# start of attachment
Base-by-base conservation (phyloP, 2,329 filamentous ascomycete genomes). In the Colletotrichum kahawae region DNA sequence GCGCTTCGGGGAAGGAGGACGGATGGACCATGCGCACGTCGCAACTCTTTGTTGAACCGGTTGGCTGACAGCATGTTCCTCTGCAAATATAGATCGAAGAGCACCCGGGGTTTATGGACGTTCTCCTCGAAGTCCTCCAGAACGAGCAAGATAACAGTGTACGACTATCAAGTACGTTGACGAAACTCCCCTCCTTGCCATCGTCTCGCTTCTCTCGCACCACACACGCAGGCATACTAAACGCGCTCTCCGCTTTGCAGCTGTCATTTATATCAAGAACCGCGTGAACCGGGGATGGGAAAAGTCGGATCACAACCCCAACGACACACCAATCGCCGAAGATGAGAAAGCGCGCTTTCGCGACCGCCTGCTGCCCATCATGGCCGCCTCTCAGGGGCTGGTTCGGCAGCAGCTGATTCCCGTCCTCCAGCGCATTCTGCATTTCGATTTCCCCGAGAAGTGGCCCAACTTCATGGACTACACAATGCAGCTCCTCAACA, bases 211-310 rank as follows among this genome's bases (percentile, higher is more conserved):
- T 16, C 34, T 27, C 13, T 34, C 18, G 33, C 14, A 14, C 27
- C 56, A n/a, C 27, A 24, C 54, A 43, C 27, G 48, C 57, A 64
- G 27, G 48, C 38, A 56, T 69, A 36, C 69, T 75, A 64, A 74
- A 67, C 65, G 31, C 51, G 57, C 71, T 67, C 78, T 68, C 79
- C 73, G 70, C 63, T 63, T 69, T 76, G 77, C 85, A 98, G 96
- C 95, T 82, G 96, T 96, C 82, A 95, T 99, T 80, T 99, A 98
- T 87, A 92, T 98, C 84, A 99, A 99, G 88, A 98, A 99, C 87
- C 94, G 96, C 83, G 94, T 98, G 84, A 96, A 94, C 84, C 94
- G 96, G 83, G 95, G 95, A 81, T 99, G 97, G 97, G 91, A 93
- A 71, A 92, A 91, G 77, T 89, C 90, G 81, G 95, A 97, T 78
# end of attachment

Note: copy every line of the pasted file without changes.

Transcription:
Base-by-base conservation (phyloP, 2,329 filamentous ascomycete genomes). In the Colletotrichum kahawae region DNA sequence GCGCTTCGGGGAAGGAGGACGGATGGACCATGCGCACGTCGCAACTCTTTGTTGAACCGGTTGGCTGACAGCATGTTCCTCTGCAAATATAGATCGAAGAGCACCCGGGGTTTATGGACGTTCTCCTCGAAGTCCTCCAGAACGAGCAAGATAACAGTGTACGACTATCAAGTACGTTGACGAAACTCCCCTCCTTGCCATCGTCTCGCTTCTCTCGCACCACACACGCAGGCATACTAAACGCGCTCTCCGCTTTGCAGCTGTCATTTATATCAAGAACCGCGTGAACCGGGGATGGGAAAAGTCGGATCACAACCCCAACGACACACCAATCGCCGAAGATGAGAAAGCGCGCTTTCGCGACCGCCTGCTGCCCATCATGGCCGCCTCTCAGGGGCTGGTTCGGCAGCAGCTGATTCCCGTCCTCCAGCGCATTCTGCATTTCGATTTCCCCGAGAAGTGGCCCAACTTCATGGACTACACAATGCAGCTCCTCAACA, bases 211-310 rank as follows among this genome's bases (percentile, higher is more conserved):
- T 16, C 34, T 27, C 13, T 34, C 18, G 33, C 14, A 14, C 27
- C 56, A n/a, C 27, A 24, C 54, A 43, C 27, G 48, C 57, A 64
- G 27, G 48, C 38, A 56, T 69, A 36, C 69, T 75, A 64, A 74
- A 67, C 65, G 31, C 51, G 57, C 71, T 67, C 78, T 68, C 79
- C 73, G 70, C 63, T 63, T 69, T 76, G 77, C 85, A 98, G 96
- C 95, T 82, G 96, T 96, C 82, A 95, T 99, T 80, T 99, A 98
- T 87, A 92, T 98, C 84, A 99, A 99, G 88, A 98, A 99, C 87
- C 94, G 96, C 83, G 94, T 98, G 84, A 96, A 94, C 84, C 94
- G 96, G 83, G 95, G 95, A 81, T 99, G 97, G 97, G 91, A 93
- A 71, A 92, A 91, G 77, T 89, C 90, G 81, G 95, A 97, T 78